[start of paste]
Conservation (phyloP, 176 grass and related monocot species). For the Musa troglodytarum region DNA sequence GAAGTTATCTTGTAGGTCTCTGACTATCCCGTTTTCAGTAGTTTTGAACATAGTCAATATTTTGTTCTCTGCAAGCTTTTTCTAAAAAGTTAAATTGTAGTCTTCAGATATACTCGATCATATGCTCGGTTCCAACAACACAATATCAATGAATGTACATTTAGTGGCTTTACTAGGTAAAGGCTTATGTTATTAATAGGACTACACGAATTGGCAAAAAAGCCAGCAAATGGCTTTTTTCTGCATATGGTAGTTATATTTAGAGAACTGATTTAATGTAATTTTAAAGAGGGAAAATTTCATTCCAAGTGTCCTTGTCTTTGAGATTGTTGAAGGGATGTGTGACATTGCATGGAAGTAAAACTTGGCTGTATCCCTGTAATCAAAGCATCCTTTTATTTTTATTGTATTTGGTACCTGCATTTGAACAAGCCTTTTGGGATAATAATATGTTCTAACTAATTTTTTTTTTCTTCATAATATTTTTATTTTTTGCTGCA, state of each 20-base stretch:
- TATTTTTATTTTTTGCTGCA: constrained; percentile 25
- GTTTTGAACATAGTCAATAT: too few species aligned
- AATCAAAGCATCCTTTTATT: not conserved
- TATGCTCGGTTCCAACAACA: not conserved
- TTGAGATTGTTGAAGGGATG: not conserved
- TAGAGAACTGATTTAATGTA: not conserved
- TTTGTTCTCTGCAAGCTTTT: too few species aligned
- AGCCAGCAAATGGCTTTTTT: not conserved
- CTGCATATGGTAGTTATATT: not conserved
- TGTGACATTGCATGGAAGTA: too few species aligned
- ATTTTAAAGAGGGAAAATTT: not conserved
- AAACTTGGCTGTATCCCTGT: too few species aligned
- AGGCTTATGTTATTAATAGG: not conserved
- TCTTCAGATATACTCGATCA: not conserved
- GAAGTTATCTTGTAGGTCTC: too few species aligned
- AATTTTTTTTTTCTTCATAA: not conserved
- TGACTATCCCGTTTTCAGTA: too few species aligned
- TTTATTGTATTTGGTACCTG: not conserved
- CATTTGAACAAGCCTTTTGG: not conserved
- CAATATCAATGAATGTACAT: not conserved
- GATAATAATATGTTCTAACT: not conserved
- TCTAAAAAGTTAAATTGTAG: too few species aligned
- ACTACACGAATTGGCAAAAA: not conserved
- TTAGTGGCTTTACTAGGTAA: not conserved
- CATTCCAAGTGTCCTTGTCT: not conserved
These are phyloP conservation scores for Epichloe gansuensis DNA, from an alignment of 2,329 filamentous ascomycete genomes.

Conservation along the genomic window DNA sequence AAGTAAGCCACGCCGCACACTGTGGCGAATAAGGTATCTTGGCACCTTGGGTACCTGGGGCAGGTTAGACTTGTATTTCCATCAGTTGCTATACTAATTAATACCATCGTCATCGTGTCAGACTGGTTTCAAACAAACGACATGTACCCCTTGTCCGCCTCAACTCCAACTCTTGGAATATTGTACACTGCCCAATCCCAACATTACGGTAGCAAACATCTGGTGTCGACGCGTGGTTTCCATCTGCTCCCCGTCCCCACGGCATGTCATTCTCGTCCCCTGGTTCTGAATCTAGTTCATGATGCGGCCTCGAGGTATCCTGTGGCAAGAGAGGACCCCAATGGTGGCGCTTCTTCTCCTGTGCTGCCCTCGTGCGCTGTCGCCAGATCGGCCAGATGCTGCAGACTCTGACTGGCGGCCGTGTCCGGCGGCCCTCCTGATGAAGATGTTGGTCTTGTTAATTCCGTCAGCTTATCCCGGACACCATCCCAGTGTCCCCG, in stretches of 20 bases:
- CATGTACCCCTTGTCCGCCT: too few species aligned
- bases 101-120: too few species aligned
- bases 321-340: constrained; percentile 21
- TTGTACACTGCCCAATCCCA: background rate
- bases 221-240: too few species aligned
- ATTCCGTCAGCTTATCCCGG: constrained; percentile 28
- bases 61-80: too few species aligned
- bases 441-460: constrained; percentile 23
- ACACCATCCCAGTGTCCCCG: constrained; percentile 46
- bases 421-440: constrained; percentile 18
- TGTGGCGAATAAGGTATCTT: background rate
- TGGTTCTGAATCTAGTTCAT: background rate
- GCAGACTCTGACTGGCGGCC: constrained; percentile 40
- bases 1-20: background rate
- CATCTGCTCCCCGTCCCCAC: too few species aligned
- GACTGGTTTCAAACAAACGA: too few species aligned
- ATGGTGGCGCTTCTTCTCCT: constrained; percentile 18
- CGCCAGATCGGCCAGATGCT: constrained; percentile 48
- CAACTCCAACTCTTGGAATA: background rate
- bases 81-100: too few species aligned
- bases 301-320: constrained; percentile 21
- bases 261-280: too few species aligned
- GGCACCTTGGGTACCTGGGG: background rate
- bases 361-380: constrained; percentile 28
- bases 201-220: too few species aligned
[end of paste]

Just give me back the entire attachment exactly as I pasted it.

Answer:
Conservation (phyloP, 176 grass and related monocot species). For the Musa troglodytarum region DNA sequence GAAGTTATCTTGTAGGTCTCTGACTATCCCGTTTTCAGTAGTTTTGAACATAGTCAATATTTTGTTCTCTGCAAGCTTTTTCTAAAAAGTTAAATTGTAGTCTTCAGATATACTCGATCATATGCTCGGTTCCAACAACACAATATCAATGAATGTACATTTAGTGGCTTTACTAGGTAAAGGCTTATGTTATTAATAGGACTACACGAATTGGCAAAAAAGCCAGCAAATGGCTTTTTTCTGCATATGGTAGTTATATTTAGAGAACTGATTTAATGTAATTTTAAAGAGGGAAAATTTCATTCCAAGTGTCCTTGTCTTTGAGATTGTTGAAGGGATGTGTGACATTGCATGGAAGTAAAACTTGGCTGTATCCCTGTAATCAAAGCATCCTTTTATTTTTATTGTATTTGGTACCTGCATTTGAACAAGCCTTTTGGGATAATAATATGTTCTAACTAATTTTTTTTTTCTTCATAATATTTTTATTTTTTGCTGCA, state of each 20-base stretch:
- TATTTTTATTTTTTGCTGCA: constrained; percentile 25
- GTTTTGAACATAGTCAATAT: too few species aligned
- AATCAAAGCATCCTTTTATT: not conserved
- TATGCTCGGTTCCAACAACA: not conserved
- TTGAGATTGTTGAAGGGATG: not conserved
- TAGAGAACTGATTTAATGTA: not conserved
- TTTGTTCTCTGCAAGCTTTT: too few species aligned
- AGCCAGCAAATGGCTTTTTT: not conserved
- CTGCATATGGTAGTTATATT: not conserved
- TGTGACATTGCATGGAAGTA: too few species aligned
- ATTTTAAAGAGGGAAAATTT: not conserved
- AAACTTGGCTGTATCCCTGT: too few species aligned
- AGGCTTATGTTATTAATAGG: not conserved
- TCTTCAGATATACTCGATCA: not conserved
- GAAGTTATCTTGTAGGTCTC: too few species aligned
- AATTTTTTTTTTCTTCATAA: not conserved
- TGACTATCCCGTTTTCAGTA: too few species aligned
- TTTATTGTATTTGGTACCTG: not conserved
- CATTTGAACAAGCCTTTTGG: not conserved
- CAATATCAATGAATGTACAT: not conserved
- GATAATAATATGTTCTAACT: not conserved
- TCTAAAAAGTTAAATTGTAG: too few species aligned
- ACTACACGAATTGGCAAAAA: not conserved
- TTAGTGGCTTTACTAGGTAA: not conserved
- CATTCCAAGTGTCCTTGTCT: not conserved
These are phyloP conservation scores for Epichloe gansuensis DNA, from an alignment of 2,329 filamentous ascomycete genomes.

Conservation along the genomic window DNA sequence AAGTAAGCCACGCCGCACACTGTGGCGAATAAGGTATCTTGGCACCTTGGGTACCTGGGGCAGGTTAGACTTGTATTTCCATCAGTTGCTATACTAATTAATACCATCGTCATCGTGTCAGACTGGTTTCAAACAAACGACATGTACCCCTTGTCCGCCTCAACTCCAACTCTTGGAATATTGTACACTGCCCAATCCCAACATTACGGTAGCAAACATCTGGTGTCGACGCGTGGTTTCCATCTGCTCCCCGTCCCCACGGCATGTCATTCTCGTCCCCTGGTTCTGAATCTAGTTCATGATGCGGCCTCGAGGTATCCTGTGGCAAGAGAGGACCCCAATGGTGGCGCTTCTTCTCCTGTGCTGCCCTCGTGCGCTGTCGCCAGATCGGCCAGATGCTGCAGACTCTGACTGGCGGCCGTGTCCGGCGGCCCTCCTGATGAAGATGTTGGTCTTGTTAATTCCGTCAGCTTATCCCGGACACCATCCCAGTGTCCCCG, in stretches of 20 bases:
- CATGTACCCCTTGTCCGCCT: too few species aligned
- bases 101-120: too few species aligned
- bases 321-340: constrained; percentile 21
- TTGTACACTGCCCAATCCCA: background rate
- bases 221-240: too few species aligned
- ATTCCGTCAGCTTATCCCGG: constrained; percentile 28
- bases 61-80: too few species aligned
- bases 441-460: constrained; percentile 23
- ACACCATCCCAGTGTCCCCG: constrained; percentile 46
- bases 421-440: constrained; percentile 18
- TGTGGCGAATAAGGTATCTT: background rate
- TGGTTCTGAATCTAGTTCAT: background rate
- GCAGACTCTGACTGGCGGCC: constrained; percentile 40
- bases 1-20: background rate
- CATCTGCTCCCCGTCCCCAC: too few species aligned
- GACTGGTTTCAAACAAACGA: too few species aligned
- ATGGTGGCGCTTCTTCTCCT: constrained; percentile 18
- CGCCAGATCGGCCAGATGCT: constrained; percentile 48
- CAACTCCAACTCTTGGAATA: background rate
- bases 81-100: too few species aligned
- bases 301-320: constrained; percentile 21
- bases 261-280: too few species aligned
- GGCACCTTGGGTACCTGGGG: background rate
- bases 361-380: constrained; percentile 28
- bases 201-220: too few species aligned